Racial categories have long been used in genetics to aid research on health and development. Yet recently academics have been discouraging the use of such taxonomies, arguing that they are pragmatically unhelpful and, at times, morally objectionable.
One of the strongest statements yet came in an article published in Science last week, entitled ‘Taking race out of human genetics’. Michael Yudell of Drexel University and three of his colleagues sounded alarm bells about the continuing (and, on some measures, increasing) use of racial categories in genetic research:
“We believe the use of biological concepts of race in human genetic research—so disputed and so mired in confusion—is problematic at best and harmful at worst. It is time for biologists to find a better way.”
According to the authors, “there have been no systematic attempts to address [race-related issues in research] and the situation has worsened with the rise of large-scale genetic surveys that use race as a tool to stratify these data.”
They called on the U.S. National Academies of Sciences, Engineering, and Medicine to convene a panel of experts “ to recommend ways for research into human biological diversity to move past the use of race as a tool for classification in both laboratory and clinical research”.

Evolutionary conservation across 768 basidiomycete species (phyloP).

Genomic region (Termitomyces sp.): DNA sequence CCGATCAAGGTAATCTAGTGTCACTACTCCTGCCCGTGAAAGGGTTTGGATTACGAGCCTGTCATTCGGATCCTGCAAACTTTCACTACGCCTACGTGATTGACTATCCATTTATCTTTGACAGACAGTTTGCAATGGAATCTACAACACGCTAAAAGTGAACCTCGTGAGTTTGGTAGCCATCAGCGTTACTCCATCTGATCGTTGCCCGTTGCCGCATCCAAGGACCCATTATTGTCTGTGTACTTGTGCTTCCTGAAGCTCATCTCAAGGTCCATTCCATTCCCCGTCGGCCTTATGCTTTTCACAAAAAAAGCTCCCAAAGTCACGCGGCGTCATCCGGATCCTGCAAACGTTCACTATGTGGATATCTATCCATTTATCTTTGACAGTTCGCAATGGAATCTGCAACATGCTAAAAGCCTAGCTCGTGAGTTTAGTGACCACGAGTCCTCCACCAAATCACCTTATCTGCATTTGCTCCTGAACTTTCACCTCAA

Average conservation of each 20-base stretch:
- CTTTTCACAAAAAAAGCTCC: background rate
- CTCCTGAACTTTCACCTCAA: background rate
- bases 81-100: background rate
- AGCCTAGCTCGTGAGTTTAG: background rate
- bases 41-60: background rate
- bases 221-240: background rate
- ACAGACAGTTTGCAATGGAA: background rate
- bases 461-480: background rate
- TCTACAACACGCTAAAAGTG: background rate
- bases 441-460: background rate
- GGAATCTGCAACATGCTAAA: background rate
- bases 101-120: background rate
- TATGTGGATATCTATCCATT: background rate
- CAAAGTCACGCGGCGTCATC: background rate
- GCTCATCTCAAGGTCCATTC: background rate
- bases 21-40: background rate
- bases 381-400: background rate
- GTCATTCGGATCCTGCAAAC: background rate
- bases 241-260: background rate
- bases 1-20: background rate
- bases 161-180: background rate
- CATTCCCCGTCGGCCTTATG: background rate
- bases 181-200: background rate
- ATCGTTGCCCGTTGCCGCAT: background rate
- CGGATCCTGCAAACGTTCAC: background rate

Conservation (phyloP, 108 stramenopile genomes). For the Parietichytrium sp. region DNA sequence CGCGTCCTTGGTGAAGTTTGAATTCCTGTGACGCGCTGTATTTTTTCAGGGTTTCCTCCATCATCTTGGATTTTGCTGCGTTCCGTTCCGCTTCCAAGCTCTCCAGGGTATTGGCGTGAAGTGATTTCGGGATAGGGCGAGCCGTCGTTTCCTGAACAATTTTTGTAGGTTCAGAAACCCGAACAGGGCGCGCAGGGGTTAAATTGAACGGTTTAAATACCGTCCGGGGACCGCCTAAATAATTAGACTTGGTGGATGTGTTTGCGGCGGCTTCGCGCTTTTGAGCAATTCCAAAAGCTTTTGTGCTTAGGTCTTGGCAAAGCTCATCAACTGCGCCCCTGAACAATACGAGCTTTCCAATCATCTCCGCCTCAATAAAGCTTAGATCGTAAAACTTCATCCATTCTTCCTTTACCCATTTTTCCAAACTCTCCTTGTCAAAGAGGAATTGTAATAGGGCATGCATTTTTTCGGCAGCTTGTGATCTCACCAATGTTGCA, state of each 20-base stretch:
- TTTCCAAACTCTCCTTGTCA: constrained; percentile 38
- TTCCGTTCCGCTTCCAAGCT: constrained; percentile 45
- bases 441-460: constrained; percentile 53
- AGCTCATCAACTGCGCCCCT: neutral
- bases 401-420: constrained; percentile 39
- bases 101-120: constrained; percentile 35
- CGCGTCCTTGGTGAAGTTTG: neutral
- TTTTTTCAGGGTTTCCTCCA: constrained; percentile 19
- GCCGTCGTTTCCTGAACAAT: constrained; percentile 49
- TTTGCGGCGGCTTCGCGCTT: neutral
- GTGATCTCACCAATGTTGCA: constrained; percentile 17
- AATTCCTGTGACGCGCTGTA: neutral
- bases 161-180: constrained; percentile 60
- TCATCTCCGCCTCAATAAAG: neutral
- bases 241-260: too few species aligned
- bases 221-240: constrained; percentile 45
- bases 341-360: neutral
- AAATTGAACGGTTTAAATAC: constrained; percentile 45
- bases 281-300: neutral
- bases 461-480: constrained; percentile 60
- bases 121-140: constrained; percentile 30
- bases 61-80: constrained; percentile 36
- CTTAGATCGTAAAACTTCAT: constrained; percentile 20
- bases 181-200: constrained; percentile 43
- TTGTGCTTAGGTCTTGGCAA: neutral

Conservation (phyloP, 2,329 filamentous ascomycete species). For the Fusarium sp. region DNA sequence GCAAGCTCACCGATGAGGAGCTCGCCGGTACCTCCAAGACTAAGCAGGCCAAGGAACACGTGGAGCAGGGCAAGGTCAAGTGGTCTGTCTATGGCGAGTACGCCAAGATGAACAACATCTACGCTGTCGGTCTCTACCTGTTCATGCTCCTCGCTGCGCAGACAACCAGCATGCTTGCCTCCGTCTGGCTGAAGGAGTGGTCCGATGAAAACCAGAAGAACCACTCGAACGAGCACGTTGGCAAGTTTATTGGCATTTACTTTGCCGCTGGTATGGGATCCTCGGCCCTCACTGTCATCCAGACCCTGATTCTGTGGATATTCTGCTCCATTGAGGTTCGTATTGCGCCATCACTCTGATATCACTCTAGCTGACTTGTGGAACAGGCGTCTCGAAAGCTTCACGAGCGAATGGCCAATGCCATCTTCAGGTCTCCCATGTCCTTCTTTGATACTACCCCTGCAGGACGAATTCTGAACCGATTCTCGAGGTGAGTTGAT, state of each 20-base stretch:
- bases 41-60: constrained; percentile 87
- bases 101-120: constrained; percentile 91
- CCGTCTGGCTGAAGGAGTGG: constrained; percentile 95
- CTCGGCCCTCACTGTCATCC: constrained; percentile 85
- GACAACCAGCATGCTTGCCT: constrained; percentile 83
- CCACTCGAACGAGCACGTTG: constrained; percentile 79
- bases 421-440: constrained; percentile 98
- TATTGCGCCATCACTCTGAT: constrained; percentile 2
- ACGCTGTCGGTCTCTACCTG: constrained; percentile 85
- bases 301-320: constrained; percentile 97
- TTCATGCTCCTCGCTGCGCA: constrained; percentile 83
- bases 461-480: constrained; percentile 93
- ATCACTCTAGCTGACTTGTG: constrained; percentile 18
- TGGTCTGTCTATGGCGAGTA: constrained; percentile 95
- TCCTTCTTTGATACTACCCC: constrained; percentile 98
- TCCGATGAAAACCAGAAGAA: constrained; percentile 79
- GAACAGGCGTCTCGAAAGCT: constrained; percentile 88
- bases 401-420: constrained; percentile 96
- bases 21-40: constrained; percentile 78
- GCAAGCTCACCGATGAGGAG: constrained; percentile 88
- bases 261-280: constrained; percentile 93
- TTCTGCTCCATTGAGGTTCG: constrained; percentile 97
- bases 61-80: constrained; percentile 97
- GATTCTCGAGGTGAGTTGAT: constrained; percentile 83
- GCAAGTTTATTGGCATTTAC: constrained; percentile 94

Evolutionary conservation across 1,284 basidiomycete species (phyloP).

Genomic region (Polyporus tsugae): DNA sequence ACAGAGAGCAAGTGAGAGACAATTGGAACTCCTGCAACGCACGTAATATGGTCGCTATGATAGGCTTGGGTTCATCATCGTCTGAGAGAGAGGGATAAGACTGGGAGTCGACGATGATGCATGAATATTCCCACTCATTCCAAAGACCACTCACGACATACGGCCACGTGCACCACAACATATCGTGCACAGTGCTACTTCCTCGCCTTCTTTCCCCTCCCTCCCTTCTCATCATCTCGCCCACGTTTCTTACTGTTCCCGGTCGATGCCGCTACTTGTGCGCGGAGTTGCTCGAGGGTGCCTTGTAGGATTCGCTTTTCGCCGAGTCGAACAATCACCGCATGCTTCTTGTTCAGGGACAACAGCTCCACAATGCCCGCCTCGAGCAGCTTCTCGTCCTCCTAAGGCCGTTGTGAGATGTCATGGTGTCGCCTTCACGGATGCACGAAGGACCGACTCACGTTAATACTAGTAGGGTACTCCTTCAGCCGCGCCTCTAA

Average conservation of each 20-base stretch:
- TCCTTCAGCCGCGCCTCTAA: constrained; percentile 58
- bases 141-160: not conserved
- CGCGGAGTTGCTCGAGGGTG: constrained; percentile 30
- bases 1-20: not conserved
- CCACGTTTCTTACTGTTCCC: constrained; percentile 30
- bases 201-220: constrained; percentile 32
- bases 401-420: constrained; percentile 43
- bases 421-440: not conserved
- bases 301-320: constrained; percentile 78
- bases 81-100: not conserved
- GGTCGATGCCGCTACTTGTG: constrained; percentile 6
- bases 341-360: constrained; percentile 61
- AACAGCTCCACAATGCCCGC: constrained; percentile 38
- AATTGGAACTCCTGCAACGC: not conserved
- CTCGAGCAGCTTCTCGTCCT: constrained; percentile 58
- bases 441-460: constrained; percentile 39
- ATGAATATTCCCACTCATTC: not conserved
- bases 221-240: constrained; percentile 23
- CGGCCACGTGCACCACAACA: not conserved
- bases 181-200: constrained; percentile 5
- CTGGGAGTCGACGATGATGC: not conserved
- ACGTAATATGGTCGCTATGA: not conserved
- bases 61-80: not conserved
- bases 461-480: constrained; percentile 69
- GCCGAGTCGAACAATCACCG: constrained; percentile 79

In an interview with NPR, Sarah Tishkoff and Dorothy Roberts – academics from the University of Pennsylvania and co-authors of the article – discussed the issues posed by continuing use of racial categories.
According to Roberts, a sociologist, “[race] leads researchers down the wrong path and leads to harmful results for patients. For example, black patients who have the symptoms of cystic fibrosis aren't diagnosed because doctors see it as a white disease.”
Roberts also believes there are historical reasons for abandoning racial categories:
“There is a long history of justifying the subordination of different groups and social groupings based on myths about their biologic or genetic predispositions. It's not only that there's scientific evidence that humans aren't divided into discrete biological categories we'd call races. But there's also evidence of the harm these biological meanings of race have caused for centuries.”
This article is published by
and BioEdge under a Creative Commons licence. You may republish it or translate it free of charge with attribution for non-commercial purposes following these guidelines
. If you teach at a university we ask that your department make a donation. Commercial media must contact us
for permission and fees. Some articles on this site are published under different terms.